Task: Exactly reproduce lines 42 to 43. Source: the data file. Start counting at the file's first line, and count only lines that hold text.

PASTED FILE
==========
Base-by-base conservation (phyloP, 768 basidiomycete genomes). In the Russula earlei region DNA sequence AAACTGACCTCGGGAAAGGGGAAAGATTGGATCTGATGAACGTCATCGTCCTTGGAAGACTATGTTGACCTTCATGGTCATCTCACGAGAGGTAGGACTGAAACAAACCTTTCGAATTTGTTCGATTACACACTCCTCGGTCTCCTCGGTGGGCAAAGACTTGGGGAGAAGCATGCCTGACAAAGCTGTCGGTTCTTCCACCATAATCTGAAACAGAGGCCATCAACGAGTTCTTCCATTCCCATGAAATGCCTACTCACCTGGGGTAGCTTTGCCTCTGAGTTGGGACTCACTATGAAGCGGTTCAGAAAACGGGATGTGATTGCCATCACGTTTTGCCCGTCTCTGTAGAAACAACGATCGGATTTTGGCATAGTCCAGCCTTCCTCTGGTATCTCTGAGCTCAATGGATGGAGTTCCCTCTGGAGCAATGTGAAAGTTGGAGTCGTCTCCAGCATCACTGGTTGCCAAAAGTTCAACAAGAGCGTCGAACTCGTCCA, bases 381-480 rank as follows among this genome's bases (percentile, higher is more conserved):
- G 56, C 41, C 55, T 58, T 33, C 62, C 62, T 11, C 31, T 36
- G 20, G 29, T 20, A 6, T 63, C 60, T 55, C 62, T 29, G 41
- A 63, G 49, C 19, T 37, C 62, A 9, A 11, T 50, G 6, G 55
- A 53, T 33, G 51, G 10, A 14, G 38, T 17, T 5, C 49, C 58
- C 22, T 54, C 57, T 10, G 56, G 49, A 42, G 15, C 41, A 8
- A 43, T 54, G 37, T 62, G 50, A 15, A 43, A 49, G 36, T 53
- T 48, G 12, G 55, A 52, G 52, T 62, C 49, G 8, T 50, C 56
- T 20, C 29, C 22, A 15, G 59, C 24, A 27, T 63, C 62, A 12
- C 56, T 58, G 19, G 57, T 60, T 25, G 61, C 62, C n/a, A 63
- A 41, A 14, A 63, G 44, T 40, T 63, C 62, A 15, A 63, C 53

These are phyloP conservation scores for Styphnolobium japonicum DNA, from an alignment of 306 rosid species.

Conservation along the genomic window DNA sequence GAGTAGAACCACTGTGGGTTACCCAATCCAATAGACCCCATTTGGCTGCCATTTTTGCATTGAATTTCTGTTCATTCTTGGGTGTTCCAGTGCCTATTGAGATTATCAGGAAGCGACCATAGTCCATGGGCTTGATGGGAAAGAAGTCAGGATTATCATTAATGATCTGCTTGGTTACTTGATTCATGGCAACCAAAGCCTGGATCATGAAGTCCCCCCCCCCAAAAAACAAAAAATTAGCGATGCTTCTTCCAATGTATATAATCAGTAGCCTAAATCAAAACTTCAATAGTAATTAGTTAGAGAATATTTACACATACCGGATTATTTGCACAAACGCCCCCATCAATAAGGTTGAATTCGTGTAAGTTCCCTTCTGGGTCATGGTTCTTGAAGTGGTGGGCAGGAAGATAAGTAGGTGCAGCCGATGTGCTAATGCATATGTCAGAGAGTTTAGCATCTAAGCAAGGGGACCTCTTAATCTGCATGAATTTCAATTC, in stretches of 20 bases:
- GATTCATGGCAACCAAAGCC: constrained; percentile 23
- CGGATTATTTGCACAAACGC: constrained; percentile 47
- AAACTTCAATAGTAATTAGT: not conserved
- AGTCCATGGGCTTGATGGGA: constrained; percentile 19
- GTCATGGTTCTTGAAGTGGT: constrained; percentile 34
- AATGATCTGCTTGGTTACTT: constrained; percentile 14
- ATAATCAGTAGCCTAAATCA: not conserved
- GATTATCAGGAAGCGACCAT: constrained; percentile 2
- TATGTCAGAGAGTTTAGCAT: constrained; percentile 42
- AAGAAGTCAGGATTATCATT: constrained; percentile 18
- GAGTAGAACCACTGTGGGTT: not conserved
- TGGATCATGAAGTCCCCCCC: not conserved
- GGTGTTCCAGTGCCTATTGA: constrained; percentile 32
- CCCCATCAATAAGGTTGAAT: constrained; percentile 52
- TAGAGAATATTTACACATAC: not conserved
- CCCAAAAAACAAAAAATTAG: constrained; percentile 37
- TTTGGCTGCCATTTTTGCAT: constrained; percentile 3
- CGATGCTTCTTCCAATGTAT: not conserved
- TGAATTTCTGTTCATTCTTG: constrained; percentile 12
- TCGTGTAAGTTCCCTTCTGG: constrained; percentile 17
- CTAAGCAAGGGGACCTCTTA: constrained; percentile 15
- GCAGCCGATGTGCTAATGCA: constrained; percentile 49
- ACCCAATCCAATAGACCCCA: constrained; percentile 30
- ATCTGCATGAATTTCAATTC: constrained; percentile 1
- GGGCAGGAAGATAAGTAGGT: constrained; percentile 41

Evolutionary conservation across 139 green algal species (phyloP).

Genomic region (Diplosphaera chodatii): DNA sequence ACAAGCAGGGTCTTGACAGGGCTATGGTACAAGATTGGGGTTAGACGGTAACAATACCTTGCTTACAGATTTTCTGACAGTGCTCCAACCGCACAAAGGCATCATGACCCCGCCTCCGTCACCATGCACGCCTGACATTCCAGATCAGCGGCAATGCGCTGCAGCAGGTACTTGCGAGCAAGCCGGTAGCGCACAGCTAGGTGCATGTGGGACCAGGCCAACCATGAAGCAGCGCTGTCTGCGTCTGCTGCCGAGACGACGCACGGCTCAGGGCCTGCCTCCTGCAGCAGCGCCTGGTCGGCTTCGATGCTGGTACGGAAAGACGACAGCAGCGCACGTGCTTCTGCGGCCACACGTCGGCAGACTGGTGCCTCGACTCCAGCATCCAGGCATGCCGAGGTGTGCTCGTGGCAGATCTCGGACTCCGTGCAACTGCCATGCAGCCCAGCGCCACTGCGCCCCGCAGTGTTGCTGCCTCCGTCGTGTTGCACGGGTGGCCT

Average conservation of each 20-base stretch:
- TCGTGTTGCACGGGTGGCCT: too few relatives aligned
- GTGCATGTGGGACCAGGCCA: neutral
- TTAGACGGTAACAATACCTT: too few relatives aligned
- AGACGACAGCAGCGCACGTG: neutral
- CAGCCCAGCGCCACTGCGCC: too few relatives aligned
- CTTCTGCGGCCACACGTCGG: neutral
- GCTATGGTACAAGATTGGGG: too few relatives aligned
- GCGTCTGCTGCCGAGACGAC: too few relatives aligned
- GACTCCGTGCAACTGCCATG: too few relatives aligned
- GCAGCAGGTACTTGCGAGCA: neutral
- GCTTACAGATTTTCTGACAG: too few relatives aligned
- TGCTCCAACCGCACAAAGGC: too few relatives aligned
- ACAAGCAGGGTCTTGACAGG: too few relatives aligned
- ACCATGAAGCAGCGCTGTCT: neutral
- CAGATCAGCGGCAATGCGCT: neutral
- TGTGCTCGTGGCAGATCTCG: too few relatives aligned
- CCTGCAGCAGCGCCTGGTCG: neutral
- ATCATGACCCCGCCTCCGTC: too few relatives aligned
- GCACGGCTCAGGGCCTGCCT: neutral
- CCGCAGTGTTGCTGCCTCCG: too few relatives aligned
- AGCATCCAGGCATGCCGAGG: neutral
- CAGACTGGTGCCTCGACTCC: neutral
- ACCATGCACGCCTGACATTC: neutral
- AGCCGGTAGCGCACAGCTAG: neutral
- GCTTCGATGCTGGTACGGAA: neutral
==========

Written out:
- TCGTGTTGCACGGGTGGCCT: too few relatives aligned
- GTGCATGTGGGACCAGGCCA: neutral